Specimens were identified to genera immediately upon collection by parataxonomists in Madagascar (Wheeler 1995; Basset et al. 2000) and preserved in 95% ethanol. Upon return to California, specimens were loaded into ScrewTop TrakMates® boxes (Matrix Technologies) and shipped to the University of Guelph, Canada. Here, DNA was extracted from tissues rich in mitochondria (e.g. legs), employing primers with high universality, and amplifying a relatively long PCR product (>600 base pairs; bp). Total genomic DNA extracts were prepared from small pieces (≤1 mm) of leg using the NucleoSpin® 96 Tissue kit (Macherey–Nagel Duren, Germany), following the manufacturer's protocols. Extracts were resuspended in 30 μl of dH2O, and a 650-base bp region near the 5′ terminus of the cox1 gene was amplified following standard protocol (Hebert et al. 2003a). Briefly, full length sequences were amplified using primers (LF1—ATTCAACCAATCATAAAGATATTGG and LR1—TGATTTTTTGGACATCCAGAAGTTTA (Hebert et al. 2004a)). In cases where a 650 bp product was not successfully generated, internal primer pairs (LF1-ANTMR1D–ATGMWGGNKYMGGWACWGGWTG) and (MLF1—GCTTTCCCACGAATAAATAATA (Hajibabaei et al. 2005)—LR) were employed to generate shorter overlapping sequences that allowed the creation of a composite sequence (contig). PCR reactions were carried out in 96-well plates in 12.5 μl reaction volumes containing: 2.5 mM MgCl2, 5 pmol of each primer, 20 μM dNTPs, 10 mM Tris–HCl (pH 8.3), 50 mM KCl, 10–20 ng (1–2 μl) of genomic DNA, and 1 unit of TaqDNA polymerase using a thermocycling profile of one cycle of 2 min at 94 °C, five cycles of 40 s at 94 °C, 40 s at 45 °C, and 1 min at 72 °C, followed by 36 cycles of 40 sec at 94 °C, 40 sec at 51 °C, and 1 min at 72 °C, with a final step of 5 min at 72 °C. Products were visualized on a 2% agarose E-Gel® 96-well system (Invitrogen) and samples containing clean single bands were bidirectionally sequenced using BigDye v3.1 on an ABI 3730 DNA Analyzer (Applied Biosystems). Contigs were made using Sequencher v.4.0.5 (Gene Codes) and were subsequently aligned by eye in Bioedit (Hall 1999). Sequence divergences were calculated using the K2P distance model (Kimura 1980) and a NJ tree of distances (Saitou & Nei 1987) was created to provide a graphic representation of the among-species divergences using MEGA2 (Kumar et al. 2001), and BOLD (www.barcodinglife.org). Unless otherwise stated, all genetic distances we report are corrected. Sequence neutrality (Tajima's DTajima 1989) and rates of substitution were calculated with DnaSP v.3 (Rozas & Rozas 1999). Sequences and other specimen information are available in the project Ant Diversity in Northern Madagascar file in the Completed Projects section of the Guelph Barcode of Life website (www.barcodinglife.org) with complete collection information deposited at www.antweb.org. Sequences have also been deposited in GenBank (DQ176049-DQ176316).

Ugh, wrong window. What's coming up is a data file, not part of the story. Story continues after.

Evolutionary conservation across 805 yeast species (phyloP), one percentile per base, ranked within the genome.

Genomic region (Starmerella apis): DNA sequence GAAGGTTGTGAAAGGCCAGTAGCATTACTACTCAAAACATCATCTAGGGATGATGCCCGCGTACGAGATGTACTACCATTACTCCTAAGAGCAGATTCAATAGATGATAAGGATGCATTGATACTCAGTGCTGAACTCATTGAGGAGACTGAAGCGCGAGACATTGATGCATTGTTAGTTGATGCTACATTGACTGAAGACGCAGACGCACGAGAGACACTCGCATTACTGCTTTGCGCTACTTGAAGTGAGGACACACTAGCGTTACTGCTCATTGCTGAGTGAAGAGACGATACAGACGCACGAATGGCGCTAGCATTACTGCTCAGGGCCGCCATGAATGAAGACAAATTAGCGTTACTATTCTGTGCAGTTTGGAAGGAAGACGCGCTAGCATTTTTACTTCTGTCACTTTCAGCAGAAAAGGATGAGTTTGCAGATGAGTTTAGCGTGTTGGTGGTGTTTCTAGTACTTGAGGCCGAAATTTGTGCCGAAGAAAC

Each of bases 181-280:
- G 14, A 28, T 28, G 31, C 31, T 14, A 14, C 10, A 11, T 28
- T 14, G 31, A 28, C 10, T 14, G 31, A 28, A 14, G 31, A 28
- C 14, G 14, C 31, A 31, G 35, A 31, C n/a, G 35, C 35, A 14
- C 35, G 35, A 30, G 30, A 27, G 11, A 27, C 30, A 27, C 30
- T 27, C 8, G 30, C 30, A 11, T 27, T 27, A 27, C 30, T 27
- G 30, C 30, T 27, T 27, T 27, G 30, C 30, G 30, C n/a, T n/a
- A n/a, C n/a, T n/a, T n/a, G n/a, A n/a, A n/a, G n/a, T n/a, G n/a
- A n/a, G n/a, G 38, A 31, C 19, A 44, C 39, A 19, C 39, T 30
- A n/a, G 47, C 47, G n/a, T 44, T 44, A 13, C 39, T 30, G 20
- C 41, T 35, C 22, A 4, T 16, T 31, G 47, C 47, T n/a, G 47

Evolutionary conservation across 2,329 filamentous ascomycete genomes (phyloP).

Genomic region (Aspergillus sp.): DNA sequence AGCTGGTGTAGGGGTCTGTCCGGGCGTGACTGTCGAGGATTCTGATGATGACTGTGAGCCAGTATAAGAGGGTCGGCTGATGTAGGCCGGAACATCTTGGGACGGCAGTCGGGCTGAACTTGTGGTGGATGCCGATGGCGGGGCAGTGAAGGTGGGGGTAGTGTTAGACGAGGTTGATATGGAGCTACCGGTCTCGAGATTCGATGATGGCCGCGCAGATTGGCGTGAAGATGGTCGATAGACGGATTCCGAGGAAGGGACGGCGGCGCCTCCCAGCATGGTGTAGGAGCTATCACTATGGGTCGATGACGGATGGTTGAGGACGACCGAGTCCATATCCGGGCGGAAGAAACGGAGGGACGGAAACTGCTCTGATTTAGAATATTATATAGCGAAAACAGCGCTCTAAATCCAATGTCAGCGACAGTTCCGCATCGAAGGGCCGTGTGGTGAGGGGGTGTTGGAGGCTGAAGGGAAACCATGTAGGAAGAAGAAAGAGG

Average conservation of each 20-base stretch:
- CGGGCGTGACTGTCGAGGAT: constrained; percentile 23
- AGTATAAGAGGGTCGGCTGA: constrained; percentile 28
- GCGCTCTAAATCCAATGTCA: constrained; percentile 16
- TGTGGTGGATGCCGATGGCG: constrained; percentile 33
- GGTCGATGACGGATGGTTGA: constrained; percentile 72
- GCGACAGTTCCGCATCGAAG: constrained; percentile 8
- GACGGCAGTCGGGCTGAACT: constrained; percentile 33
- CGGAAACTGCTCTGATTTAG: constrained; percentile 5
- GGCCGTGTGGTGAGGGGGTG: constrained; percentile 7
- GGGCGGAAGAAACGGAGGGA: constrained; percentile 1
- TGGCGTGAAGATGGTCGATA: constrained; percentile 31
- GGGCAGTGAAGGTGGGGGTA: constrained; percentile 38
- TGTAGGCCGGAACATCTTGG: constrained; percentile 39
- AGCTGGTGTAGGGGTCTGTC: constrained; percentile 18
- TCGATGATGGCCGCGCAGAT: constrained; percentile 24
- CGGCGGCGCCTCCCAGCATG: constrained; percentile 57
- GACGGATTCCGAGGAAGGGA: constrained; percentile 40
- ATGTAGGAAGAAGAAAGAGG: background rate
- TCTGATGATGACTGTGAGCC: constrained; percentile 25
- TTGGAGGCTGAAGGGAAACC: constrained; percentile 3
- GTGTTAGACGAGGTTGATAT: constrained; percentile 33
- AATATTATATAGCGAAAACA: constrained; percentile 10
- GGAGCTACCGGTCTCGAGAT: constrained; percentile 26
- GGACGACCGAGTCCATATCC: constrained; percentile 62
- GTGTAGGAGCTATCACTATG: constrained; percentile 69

To infer the biodiversity at each collection locality from cox1 sequences, we used two classes of sequence divergence threshold (Hebert et al. 2004b). In this approach, clusters that grouped at sequence divergence values less than the applied threshold were grouped together into a single MOTU. Using a sequence divergence threshold represents just one possible means to determine MOTU (for other examples see Sites & Marshall 2003; DeSalle & Amato 2004).

In our analysis, we tested threshold values of 2 and 3%. Previous studies have shown that a 3% threshold revealed approximately 98% of lepidopteran species identified through conventional morphological taxonomy (Hebert et al. 2003a), while a 2.7% threshold revealed 90% of 260 bird species from North America (Hebert et al. 2004b). Within the Hymenoptera, preliminary work with the ant species in North America found the average conspecific pairwise divergence to be 1.9% (377 sequences from 104 species—Smith et al. 2005), suggesting that 2–3% threshold are appropriate hypotheses to test ant species identity against. Importantly, a sequence threshold set too high will not identify closely related, or new, species (e.g. a 2% threshold would not identify the 10 cryptic species of Astraptes fulgeratorHebert et al. 2004a). We explore this restriction further in §4.